Reuters Soccer Blog
World Soccer views and news
Now we’ve got that pesky international interlude behind us (it’ll all end in tears, you know it will) we can get back to the serious business of predicting the scores in the Premier League.
Remember how it works: We, at Reuters Soccer Blog, publish our individual predictions for the weekend Premier League matches here on a Friday. You, laughing snidely at our pathetic efforts, send in yours in the comments section below the post.
As the weekend goes by, we get embarrassed and you get to poke fun. You get a point for predicting the right result, and make that a whopping five points if you get the exact score. Simples.
And if you’re thinking of joining in for the first time now … go ahead. The scoring has been so low that with a couple of correct scores you’ll catch up in no time. Really, we don’t seem to be very good at this here at RSB.
Are you a flip-flopper? A U-turner? A volte-facer? Are you the Brett Favre of football fans? If so, you’re in good company, though it’s not doing you much good in our predictions league.
Liverpool lost at Spurs and suddenly there were doubts about the strength of the squad, derision at the decision to sell Xabi Alonso and a general feeling the Reds were in decline. They then beat Stoke 4-0 and it was “madness to write them off“. Last night, they lost again, 3-1 at home to Aston Villa, and Sky Sports News have been asking if their title challenge is over… And it’s still only August 25! Phew!
Jose Mourinho is no stranger to run-ins with rival club managers, but this week the Portuguese raised his aim and had a swipe at Italian national team boss Marcello Lippi.
The Inter Milan coach had taken exception to Lippi tipping Juventus for this year’s Serie A title.
He accused him of lacking respect, arguing a national team coach should be seen to be impartial even if deep down he wants Juve to win (Lippi had two glorious stints at the Turin club split by a dismal, short one at Inter).
The English Premier League has always reminded me of eating out at McDonalds. I always hope for something new but then end up getting the same as last time.
The new season hasn’t even kicked off yet, but if the experts are right, it’s already as good as over for nearly all the teams.
Diego Maradona is a worried man, with no football in Argentina and less than a month to go before their critical World Cup qualifier against a strong Brazilian side.
A debt crisis has put an indefinite hold on the 2009/10 season which was scheduled to start at the end of next week.
German Muslims have inundated one of the country's top soccer teams, Schalke 04, with complaints about a verse in the club's anthem which, they say, is disparaging towards the Prophet Mohammad.
The club has its home in Gelsenkirchen in Germany's industrial heartland and immigrants make up about a third of the town's population. Most of them have a Turkish background. Germany's biggest mosque was opened in nearby Duisburg last year and many Schalke supporters are Muslims, as chat rooms like this one point out.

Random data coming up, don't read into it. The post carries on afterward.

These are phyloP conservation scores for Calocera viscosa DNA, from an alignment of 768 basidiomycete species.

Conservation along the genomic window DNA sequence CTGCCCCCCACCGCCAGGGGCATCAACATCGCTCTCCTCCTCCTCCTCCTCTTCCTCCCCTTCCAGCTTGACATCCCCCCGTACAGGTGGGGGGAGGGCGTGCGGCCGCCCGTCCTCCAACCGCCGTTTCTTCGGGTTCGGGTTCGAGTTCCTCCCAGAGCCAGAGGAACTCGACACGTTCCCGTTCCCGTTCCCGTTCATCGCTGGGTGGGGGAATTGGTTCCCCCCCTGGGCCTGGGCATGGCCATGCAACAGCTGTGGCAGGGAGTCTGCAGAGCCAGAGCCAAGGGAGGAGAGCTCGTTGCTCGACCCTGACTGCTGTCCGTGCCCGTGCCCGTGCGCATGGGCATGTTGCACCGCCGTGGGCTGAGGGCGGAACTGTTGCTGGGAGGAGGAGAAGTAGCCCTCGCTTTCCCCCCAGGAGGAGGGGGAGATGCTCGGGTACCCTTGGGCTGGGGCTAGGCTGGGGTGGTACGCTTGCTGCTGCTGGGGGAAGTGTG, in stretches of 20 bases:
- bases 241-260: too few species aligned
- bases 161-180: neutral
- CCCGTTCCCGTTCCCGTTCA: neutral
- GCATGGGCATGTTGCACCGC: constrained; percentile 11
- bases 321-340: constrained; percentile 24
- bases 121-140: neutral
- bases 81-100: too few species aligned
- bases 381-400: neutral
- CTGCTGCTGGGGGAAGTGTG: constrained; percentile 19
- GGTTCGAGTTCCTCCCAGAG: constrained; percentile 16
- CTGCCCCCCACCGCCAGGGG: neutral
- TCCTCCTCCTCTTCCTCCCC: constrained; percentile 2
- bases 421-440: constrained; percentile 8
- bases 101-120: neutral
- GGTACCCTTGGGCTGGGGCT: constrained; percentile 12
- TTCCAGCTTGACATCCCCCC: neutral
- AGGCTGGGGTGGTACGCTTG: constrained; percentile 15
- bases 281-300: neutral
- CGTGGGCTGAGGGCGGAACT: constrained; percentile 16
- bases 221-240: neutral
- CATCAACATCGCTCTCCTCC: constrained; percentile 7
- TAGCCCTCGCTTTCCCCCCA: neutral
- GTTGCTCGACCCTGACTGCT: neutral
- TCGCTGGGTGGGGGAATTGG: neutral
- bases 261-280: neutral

from Changing China:
Soccer is in a tight spot in China -- literally. Huge crowds roar for Manchester United but the national team is a laughing stock at 108th in FIFA world rankings. Poor coaching, lack of grassroots development, even corruption and violence are variously cited as reasons for the sport's demise. But the real reason may be more basic: the fact of physical space, or the lack thereof, in China.
If geography is a determinant of economic development, then it is fair to extrapolate that urban geography underpins the development of sports. And here's the rub for soccer, not to mention American football and baseball. With few parks, small concrete schoolyards and a dearth of quiet streets, urban China offers little of the space needed for the sprawling play that defines those sports. Soccer has deep roots in China, but playing space has been squeezed as cities sprawl and swallow land in big gulps.
American soccer fans aren’t noted for their nastiness but the reaction to Giuseppe Rossi, New Jersey native, scoring twice for Italy against the U.S in their 3-1 Confederations Cup defeat on Monday has been surprisingly vitriolic.
What has upset U.S fans is that Rossi was born and bred in the U.S. but chose to play for another country and then — to add insult to injury — celebrated when he scored twice against his country of birth.
So, it will be an all-Blue FA Cup final this year, after Everton set up a date with Chelsea thanks to the penalty shoot-out heroics of goalkeeper Tim Howard in the semi-final against Manchester United.
Howard, a former United keeper, you may remember, saved the first two penalties from Dimitar Berbatov and Rio Ferdinand and Everton didn’t look back.
from Left field:
Bolivia's 6-1 thrashing of Argentina in a World Cup qualifier provided a flash of inspiration for one Chinese sports columnist.
The Bolivians, ranked 56th in the world, would probably not argue that playing the match at 3,600 metres above sea level had helped them in their humiliation of the Argentines, world number six in FIFA's rankings and one of the most attractive sides around.